Thank you for entrusting me to serve you all as the inaugural associate vice president for institutional equity and belonging.
I am a proud mom of two, wife, and native of California: Richmond and Oakland to be specific.
I have been glad to be part of the Wheaton community since October 2017. I have worked alongside remarkable colleagues to build the Center for Social Justice and Community Impact, and Center for Religious and Spiritual Life; to launch DEAL and the Network for LGBTQ+ Inclusion Support and Advocacy; to expand the work of the First-Gen and Low-Income Task Force; and to develop the Taylor and Lane Scholars program.
My professional experiences prior to Wheaton are as varied as being the Deputy Project Manager for a European Union funded project to support demobilization, disarmament, reintegration among ex-militants in the Niger Delta, to directing the Social Justice Resource Center at Northeastern University, to managing a local program promoting literacy and life-skills among girls ages 11-14.
The span of my professional history centers around one persistent question: how can I transform violence, exploitation, apathy, and oppression into access, restoration, justice, and human flourishing?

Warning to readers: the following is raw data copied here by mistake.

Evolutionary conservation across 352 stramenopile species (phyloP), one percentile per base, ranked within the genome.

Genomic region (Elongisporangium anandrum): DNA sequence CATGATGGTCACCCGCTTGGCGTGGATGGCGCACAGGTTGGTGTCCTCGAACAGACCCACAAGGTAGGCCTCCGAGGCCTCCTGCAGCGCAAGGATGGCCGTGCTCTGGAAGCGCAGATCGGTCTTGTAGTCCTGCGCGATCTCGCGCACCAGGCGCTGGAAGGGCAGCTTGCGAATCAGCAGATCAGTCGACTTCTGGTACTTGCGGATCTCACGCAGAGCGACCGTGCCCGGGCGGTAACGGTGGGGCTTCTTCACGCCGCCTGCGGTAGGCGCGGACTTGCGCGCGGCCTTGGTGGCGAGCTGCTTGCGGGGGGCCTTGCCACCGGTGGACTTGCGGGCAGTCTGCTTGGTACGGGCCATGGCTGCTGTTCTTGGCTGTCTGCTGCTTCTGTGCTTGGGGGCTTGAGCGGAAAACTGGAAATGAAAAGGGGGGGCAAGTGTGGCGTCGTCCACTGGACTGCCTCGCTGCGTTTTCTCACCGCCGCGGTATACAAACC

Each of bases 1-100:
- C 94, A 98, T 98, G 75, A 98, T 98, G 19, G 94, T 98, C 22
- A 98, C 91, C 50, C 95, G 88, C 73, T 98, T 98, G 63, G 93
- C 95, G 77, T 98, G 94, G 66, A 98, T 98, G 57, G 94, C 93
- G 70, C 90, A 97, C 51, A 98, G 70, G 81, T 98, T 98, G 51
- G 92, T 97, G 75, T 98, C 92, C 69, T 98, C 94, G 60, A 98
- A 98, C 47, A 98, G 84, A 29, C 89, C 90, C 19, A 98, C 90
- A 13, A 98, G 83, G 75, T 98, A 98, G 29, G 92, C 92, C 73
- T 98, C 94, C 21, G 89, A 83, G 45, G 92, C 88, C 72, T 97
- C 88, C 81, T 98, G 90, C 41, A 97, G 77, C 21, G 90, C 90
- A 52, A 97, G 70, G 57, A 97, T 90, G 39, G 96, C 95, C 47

I do not have the answer systemically, but at the micro-level there are significant strides we can make together. In this graphic, you will see some of the essential components for how I plan to partner with each of you to entrench equity and belonging here at Wheaton.
I posit these next steps for us as a community informed by my work history, but also my scholarship. I hold three interdisciplinary degrees. They are a master of arts degree in intercultural relations with a concentration in intercultural conflict management from Lesley University, a master of science in security and resilience studies at Northeastern University, and a bachelor of arts degree in international relations from Agnes Scott College. I am also a certified mediator through the Program on Negotiation at Harvard Law School.
This will be a long journey. The work did not begin with me and it will not end with me. As Coretta Scott King said: “Struggle is a never-ending process. Freedom is never really won, you earn it and win it in every generation.” I am, however, hopeful that when my tenure concludes that we can point to key areas where we have anchored justice and empowerment in a way that feels palpable.
Shaya Gregory Poku (she/her/hers)